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About Everything Wiki » Relationships » 7 Types of People Who Help Develop Resilience and Resist Stress

7 Types of People Who Help Develop Resilience and Resist Stress

27 Jan 2024, 00:02, parser
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When we talk about constant stress, we rarely mean serious problems, such as dismissal. We are usually unsettled by small things: endless emails or the need to complete a task that we do not like. Rob Cross and Karen Dillon call these microstresses—countless moments that drain our time, energy, and enthusiasm throughout the day. In his new book R. Cross, K. Dillon. The Microstress Effect they tell you how to effectively deal with this problem and lead a full-fledged work and personal life.

An important part of the fight against microstresses is relationships with others. But our resilience does not depend on devoted friends who will always lend a shoulder in a difficult moment. We acquire it in moments when we sincerely interact with a variety of people. In some cases, we need sympathy, but if it becomes too much, we drown in self-pity and cannot move on. In other cases, we need advice, an outside view, or just an opportunity to laugh at the absurdity of life.

These are the people who will help you show resilience in moments of microstress.

1. "Cheerleader"

Sometimes, when we face challenges, we don't need advice and instructions. We need someone to listen to us, understand and share our experiences. Such support helps to maintain emotional balance and feel cared for.

How to find such a person

  • Look for people with similar experiences. Loved ones do not always fully understand what you are going through. Therefore, pay attention to those who have been in your place.
  • Support others. Talk less, listen more, and don't immediately try to give advice. It is better to say: "It even sounds very hard" or "I imagine how difficult it is for you."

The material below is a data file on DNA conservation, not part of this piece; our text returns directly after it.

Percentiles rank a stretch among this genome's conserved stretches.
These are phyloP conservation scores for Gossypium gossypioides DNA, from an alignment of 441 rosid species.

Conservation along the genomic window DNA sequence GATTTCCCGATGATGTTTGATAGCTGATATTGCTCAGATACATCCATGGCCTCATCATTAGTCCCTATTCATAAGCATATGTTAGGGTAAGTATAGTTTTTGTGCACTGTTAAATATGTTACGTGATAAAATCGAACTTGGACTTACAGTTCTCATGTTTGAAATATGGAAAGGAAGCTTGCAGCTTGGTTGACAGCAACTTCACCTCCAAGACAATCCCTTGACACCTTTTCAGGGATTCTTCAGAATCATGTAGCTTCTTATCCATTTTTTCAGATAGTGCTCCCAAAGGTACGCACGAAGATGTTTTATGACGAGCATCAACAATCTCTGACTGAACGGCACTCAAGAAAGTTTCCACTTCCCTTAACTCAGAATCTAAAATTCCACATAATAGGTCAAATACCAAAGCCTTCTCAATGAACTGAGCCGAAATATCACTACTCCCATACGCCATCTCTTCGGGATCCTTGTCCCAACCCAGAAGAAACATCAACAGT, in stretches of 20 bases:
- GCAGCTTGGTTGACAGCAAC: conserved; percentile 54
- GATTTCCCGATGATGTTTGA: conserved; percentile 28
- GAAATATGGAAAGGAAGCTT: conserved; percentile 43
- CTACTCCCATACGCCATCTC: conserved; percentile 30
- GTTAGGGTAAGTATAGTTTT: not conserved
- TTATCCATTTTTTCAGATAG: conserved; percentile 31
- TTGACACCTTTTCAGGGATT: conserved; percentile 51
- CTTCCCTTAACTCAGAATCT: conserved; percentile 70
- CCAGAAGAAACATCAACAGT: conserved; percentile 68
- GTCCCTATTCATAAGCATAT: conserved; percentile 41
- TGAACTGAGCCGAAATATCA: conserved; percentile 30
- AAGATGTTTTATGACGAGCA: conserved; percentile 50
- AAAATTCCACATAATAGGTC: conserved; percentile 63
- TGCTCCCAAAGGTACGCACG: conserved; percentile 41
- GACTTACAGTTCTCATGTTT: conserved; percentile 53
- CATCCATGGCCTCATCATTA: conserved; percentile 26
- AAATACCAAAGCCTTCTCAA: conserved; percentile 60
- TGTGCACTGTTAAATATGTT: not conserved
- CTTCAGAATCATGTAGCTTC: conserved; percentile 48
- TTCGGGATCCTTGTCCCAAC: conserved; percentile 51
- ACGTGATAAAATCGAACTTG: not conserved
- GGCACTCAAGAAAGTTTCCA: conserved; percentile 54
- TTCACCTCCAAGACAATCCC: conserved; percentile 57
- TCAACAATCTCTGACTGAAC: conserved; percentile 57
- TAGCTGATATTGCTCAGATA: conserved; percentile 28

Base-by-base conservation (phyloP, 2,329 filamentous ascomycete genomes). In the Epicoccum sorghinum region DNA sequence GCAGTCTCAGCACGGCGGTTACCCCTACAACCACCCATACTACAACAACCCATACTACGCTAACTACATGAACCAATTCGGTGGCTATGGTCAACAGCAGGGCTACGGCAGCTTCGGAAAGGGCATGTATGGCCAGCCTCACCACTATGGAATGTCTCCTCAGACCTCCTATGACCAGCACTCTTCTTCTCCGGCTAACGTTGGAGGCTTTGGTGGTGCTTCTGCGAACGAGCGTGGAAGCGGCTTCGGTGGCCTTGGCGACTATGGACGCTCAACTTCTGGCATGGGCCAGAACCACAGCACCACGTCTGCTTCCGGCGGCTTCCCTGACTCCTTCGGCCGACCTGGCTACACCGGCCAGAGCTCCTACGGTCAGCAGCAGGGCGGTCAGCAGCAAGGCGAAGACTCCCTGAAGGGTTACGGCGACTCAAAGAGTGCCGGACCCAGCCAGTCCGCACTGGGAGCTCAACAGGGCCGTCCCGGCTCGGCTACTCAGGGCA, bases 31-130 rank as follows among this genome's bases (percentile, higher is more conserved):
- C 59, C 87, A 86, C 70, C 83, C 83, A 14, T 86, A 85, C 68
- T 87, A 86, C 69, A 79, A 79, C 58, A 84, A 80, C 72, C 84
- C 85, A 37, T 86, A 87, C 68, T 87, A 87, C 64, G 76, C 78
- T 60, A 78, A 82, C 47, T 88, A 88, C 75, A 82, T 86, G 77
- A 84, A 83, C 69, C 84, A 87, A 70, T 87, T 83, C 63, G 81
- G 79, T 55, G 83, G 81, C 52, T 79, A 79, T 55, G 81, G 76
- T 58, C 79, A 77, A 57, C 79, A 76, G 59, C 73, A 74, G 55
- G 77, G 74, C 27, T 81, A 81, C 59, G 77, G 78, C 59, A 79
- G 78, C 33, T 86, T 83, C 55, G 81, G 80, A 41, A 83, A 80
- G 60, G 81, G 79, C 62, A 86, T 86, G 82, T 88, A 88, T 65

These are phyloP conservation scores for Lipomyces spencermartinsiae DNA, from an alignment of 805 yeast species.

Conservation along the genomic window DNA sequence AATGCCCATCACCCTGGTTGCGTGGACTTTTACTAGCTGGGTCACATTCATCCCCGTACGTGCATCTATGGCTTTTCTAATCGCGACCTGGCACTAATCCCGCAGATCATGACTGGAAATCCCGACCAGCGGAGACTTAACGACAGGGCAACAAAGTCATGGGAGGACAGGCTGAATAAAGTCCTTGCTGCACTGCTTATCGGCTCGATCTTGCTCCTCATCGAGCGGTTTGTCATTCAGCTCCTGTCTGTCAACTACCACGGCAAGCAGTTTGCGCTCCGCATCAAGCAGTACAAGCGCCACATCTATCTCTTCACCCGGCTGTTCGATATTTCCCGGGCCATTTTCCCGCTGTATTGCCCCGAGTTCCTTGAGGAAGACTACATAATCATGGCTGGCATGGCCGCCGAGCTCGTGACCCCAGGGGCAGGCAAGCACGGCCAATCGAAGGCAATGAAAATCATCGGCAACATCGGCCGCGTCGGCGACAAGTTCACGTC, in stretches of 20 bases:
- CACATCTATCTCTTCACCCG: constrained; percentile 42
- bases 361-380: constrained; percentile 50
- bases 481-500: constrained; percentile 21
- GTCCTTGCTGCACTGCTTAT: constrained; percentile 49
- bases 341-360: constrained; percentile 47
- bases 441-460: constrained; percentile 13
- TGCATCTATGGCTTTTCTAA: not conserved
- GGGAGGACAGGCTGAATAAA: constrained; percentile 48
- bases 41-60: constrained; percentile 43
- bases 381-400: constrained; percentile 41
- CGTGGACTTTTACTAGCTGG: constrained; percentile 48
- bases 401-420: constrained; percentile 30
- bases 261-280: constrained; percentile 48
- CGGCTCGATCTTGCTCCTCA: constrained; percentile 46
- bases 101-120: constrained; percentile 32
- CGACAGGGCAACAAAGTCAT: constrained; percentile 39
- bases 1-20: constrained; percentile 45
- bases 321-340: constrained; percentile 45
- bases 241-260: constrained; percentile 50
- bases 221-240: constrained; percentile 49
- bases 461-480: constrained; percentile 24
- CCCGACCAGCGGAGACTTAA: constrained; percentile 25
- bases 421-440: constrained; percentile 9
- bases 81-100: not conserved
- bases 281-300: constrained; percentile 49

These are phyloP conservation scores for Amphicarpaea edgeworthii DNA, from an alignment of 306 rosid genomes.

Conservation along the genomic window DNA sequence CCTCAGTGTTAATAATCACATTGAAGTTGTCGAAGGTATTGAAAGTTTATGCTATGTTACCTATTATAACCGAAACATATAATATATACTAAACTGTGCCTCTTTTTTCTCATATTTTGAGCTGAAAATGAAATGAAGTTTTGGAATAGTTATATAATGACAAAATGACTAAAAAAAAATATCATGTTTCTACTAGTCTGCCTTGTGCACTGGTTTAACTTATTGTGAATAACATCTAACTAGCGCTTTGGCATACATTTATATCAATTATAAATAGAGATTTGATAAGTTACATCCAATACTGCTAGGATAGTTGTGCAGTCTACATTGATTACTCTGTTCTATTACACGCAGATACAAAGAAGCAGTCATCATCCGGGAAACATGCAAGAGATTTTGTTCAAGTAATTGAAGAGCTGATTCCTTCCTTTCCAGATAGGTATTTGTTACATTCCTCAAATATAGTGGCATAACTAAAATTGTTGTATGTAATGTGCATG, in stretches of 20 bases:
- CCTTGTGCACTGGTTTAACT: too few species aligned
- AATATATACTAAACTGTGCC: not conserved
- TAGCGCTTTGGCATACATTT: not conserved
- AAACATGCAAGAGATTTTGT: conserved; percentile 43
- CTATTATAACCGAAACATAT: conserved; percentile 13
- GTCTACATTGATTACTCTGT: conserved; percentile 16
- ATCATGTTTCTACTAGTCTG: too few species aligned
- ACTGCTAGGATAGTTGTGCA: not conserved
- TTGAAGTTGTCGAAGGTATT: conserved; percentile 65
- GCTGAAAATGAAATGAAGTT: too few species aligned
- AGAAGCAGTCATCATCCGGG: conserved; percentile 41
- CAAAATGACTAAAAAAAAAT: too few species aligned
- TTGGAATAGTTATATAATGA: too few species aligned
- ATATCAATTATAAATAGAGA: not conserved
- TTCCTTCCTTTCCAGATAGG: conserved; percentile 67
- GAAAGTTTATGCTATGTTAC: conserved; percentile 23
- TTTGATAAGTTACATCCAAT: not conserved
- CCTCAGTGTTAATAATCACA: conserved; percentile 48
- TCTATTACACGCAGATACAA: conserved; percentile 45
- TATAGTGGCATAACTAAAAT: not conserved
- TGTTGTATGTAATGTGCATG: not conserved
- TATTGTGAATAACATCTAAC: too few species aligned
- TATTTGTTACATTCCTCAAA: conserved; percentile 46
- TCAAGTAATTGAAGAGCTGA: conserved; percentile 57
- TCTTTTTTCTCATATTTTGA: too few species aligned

2. "The Mastermind"

Relationships with this type of person help us in two ways: they give us real models for further development and motivate us to develop. "Inspirers" force us to take responsibility for our lives and actions, rather than wallow in self-pity.

More stress-resistant people use the ideas of others to pave an alternative path to success. If you do the same in moments of microstress, you can avoid turning small experiences into real stress.

How to find such a person

3. "Dissident"

When encountering obstacles, it is easy to panic. However, one has only to approach from the other side — and the situation no longer seems so hopeless. This expansion of perspective is sometimes called decatastrophization — the opposite of catastrophic thinking. But it requires serious cognitive effort, and it becomes much easier when there is someone nearby who will help you take a step back, rethink everything and put the problem in a broader context.

How to find such a person

  • Look at the world from a different angle. Try to chat with someone who has nothing to do with your work. One particularly effective piece of advice that "dissidents" can give carries a simple thought: "Cut it out." They remind us how important it is to stop doing something when we think too much, criticize ourselves, and get stuck in stress.
  • Strengthen your values. When microstresses begin to overwhelm you, try to keep in touch with those who remind you of your main values. It may be someone who doesn't care about your professional achievements, but who appreciates your human qualities.

4. "Assistant"